responsibility . . . , the determination of the sentencing judge is entitled to great deference on
United States v. Workman
review.” USSG § 3E1.1, comment. (n.5); see United States v. Webb, 335 F.3d 534, 538 (6th Cir.
At sentencing, the district court questioned whether Workman had truly accepted
responsibility in light of his written statement to the court:
During the year of 2006, I was one[-]third owner in 104 [I]nvestments. At that time
my partners closed on a real estate deal in which was later deemed fraudulent
(unknowing to my knowledge). Furthermore, the company issued over Six Hundred
and Ninety Thousand Dollars to a particular individual from the above real estate
deal mentioned. The monies issued were advised from our accountant to become a
“write off” on that particular year[’]s taxes and filed as such by the accounting firm
for that year. From my understanding, since the monies were received were deemed
fraudulent and written off as “tax break”, I being one[-]third owner of the company
did not take the full tax burden that I should have taken. Therefore, since the
additional income was not accounted properly, I filed an illegal tax return for that
(Presentence Report ¶ 15). Defense counsel conceded that “it was somewhat of a milk toast
acceptance in the written form.” (Sentencing Tr. 5). The district court compared Workman’s written
statement with the plea agreement’s factual summary in which Workman admitted that, by the time
he filed the false tax return, he knew that his partners had engaged in a fraudulent real estate
transaction and that he had shared in the proceeds. Denying a reduction for acceptance of
responsibility, the district court stated:
And the issue for me is whether he has clearly admitted relevant conduct that’s
spelled out in the plea agreement. And the relevant conduct relates, which I think is
important, not only as the guidelines, but as to the overall facts and circumstances in
the defendant’s involvement with Mr. Norman and Mr. Herceg, who are at the very
top of this conspiracy, and, that is, again, his knowledge and notice of the fact that
th[is] elderly couple was bilked out of $7 million and the fact that he even
participated, Mr. Herceg and Mr. Norman, in the fruits of this crime, at least sharing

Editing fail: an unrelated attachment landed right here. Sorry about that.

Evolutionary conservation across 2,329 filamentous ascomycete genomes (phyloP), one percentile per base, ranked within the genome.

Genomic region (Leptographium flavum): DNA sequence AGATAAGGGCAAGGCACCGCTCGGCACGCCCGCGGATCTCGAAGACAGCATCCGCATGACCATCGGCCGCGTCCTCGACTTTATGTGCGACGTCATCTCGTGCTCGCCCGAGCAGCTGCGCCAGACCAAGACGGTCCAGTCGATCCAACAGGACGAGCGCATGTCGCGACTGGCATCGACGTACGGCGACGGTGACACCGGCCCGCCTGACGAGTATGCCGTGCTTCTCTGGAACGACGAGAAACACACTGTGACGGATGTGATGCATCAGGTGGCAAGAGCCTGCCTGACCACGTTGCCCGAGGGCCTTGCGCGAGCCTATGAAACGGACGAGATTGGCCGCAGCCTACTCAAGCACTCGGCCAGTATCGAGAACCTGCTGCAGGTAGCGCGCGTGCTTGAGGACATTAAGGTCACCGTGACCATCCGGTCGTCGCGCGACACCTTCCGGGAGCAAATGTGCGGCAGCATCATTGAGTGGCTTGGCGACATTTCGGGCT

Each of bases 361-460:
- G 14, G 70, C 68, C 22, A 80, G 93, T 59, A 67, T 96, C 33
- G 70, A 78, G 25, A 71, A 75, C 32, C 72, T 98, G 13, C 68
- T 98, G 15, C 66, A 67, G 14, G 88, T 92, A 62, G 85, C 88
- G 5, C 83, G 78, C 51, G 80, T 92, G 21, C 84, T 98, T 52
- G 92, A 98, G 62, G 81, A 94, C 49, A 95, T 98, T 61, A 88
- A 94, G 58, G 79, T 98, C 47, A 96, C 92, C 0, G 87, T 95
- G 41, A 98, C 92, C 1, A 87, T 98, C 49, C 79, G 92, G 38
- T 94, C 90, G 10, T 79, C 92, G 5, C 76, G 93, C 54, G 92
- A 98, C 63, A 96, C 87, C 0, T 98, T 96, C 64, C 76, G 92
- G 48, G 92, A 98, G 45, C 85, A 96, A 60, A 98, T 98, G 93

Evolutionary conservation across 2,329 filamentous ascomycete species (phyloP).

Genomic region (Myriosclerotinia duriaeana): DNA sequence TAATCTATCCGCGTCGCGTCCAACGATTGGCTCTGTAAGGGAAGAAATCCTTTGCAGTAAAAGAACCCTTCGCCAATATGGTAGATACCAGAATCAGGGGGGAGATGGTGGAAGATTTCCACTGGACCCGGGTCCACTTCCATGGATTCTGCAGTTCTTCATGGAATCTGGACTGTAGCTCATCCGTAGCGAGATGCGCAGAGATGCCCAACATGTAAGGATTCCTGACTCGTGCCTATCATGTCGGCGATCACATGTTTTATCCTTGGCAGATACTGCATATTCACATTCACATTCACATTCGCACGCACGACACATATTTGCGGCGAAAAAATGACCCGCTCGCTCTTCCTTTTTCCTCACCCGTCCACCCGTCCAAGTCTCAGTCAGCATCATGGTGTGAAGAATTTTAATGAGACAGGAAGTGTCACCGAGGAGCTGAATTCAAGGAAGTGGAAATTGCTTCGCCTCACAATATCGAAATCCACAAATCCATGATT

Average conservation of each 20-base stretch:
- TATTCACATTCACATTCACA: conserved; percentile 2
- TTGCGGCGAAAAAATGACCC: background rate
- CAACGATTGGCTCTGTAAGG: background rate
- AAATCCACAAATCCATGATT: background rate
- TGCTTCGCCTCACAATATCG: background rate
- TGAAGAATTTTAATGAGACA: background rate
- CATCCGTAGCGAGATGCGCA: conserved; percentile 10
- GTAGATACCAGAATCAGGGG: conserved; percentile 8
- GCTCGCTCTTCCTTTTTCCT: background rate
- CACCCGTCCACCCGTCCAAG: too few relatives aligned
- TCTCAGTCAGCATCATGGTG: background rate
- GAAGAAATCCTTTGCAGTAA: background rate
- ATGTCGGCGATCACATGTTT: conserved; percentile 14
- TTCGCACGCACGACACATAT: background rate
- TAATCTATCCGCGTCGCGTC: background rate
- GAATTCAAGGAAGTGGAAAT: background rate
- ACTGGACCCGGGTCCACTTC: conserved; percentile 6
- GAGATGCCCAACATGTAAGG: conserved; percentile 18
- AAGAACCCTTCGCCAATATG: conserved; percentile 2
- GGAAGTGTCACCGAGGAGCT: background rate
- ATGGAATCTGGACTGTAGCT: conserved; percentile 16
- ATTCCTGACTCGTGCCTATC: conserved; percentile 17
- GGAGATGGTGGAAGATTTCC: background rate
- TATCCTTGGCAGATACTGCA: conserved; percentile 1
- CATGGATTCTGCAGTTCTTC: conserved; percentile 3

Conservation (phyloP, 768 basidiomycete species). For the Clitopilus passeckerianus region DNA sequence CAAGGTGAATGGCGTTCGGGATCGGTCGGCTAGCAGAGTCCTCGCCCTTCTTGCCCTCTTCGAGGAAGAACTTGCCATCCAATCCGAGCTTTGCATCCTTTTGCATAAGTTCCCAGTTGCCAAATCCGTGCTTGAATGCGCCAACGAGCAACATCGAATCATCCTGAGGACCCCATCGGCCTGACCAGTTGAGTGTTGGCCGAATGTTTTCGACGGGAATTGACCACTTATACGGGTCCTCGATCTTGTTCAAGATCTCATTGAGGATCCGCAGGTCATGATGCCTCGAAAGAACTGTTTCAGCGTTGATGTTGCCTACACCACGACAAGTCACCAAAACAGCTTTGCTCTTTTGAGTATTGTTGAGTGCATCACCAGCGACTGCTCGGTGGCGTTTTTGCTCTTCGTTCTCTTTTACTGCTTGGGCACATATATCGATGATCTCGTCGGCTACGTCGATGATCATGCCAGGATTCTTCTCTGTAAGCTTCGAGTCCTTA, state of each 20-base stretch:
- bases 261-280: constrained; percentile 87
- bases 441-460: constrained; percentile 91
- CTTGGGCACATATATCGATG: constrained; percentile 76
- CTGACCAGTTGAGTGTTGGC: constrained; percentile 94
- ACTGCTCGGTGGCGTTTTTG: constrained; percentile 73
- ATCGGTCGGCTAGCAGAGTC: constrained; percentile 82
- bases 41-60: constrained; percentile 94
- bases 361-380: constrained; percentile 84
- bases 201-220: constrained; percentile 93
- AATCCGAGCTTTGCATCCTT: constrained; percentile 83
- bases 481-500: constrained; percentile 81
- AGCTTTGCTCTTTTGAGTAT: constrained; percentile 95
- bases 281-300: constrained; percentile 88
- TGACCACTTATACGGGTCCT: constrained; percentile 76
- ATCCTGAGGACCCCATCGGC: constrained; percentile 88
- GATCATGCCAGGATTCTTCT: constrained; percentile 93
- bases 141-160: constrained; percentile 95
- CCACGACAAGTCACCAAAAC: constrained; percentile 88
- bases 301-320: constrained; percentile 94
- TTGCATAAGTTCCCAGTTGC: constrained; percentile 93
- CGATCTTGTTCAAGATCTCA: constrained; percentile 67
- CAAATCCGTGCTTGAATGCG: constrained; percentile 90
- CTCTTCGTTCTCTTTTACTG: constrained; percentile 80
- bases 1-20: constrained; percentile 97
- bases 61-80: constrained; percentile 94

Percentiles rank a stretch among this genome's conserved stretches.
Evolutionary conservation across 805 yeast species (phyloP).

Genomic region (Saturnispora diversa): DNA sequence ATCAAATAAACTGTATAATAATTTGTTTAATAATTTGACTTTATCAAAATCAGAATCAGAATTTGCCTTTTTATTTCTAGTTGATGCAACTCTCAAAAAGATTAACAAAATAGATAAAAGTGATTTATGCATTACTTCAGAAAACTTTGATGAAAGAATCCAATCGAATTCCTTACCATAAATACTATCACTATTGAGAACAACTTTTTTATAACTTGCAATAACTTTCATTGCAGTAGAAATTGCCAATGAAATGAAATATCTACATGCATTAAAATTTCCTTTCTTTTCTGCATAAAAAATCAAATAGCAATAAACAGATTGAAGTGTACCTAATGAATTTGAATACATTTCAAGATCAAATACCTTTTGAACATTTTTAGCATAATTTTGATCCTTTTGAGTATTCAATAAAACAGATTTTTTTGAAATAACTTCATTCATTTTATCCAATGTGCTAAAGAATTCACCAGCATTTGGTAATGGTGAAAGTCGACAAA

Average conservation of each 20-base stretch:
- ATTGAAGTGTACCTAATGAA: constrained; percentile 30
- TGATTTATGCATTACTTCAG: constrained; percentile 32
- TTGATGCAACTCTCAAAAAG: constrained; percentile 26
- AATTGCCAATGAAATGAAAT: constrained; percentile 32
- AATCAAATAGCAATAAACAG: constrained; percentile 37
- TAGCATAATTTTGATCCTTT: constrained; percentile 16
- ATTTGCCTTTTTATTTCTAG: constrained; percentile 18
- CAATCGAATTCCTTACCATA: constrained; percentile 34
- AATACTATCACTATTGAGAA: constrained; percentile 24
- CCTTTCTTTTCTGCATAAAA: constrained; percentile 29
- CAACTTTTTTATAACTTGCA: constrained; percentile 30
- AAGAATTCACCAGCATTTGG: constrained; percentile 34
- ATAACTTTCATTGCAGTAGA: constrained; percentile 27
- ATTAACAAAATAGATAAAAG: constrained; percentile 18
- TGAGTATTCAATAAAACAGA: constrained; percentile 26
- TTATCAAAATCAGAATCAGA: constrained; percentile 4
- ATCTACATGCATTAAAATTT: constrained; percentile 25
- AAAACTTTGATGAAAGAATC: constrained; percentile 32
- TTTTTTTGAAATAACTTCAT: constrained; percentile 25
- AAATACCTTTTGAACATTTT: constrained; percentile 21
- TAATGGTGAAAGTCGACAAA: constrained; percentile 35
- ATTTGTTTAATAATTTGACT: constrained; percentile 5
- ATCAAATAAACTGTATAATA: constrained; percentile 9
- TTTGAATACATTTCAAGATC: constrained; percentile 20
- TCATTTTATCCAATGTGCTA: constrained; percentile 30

in these proceeds such luxuries as watches and trips to Las Vegas, and et cetera.
United States v. Workman
And candidly, in his writing and written statement here, I don’t think that he’s
accepted or acknowledged the wrongfulness of that conduct.
(Sentencing Tr. 22-23).
Workman argues that the district court clearly erred in denying a reduction for acceptance
of responsibility where the plea agreement and the presentence report both recommended the
reduction. But, as the plea agreement acknowledged, “it will be up to the Court at the time of
sentencing to determine whether a reduction for acceptance of responsibility is appropriate.” (Plea
Agreement ¶ 17). See also United States v. Wolfe, 71 F.3d 611, 616 (6th Cir. 1995) (“The probation
officer’s recommendation that [the defendant] receive the adjustment is relevant, but not dispositive.
The district judge, not the probation officer, is empowered to sentence a criminal.”). Workman
further contends that spending money that was fraudulently obtained by other individuals does not
constitute relevant conduct with respect to filing a false tax return. Workman received and did not
contest, however, a two-level increase to his base offense level because his misreported income was
derived from criminal activity. See USSG § 2T1.1(b)(1). As a specific offense characteristic, the
criminal derivation of Workman’s income was relevant conduct. See USSG § 1B1.3(a)(4). We can
discern no clear error in the district court’s denial of a reduction for acceptance of responsibility
where the district court found that Workman had attempted to minimize his relevant conduct. See
United States v. Lay, 583 F.3d 436, 448-49 (6th Cir. 2009); Wolfe, 71 F.3d at 616.
For the foregoing reasons, we affirm Workman’s sentence.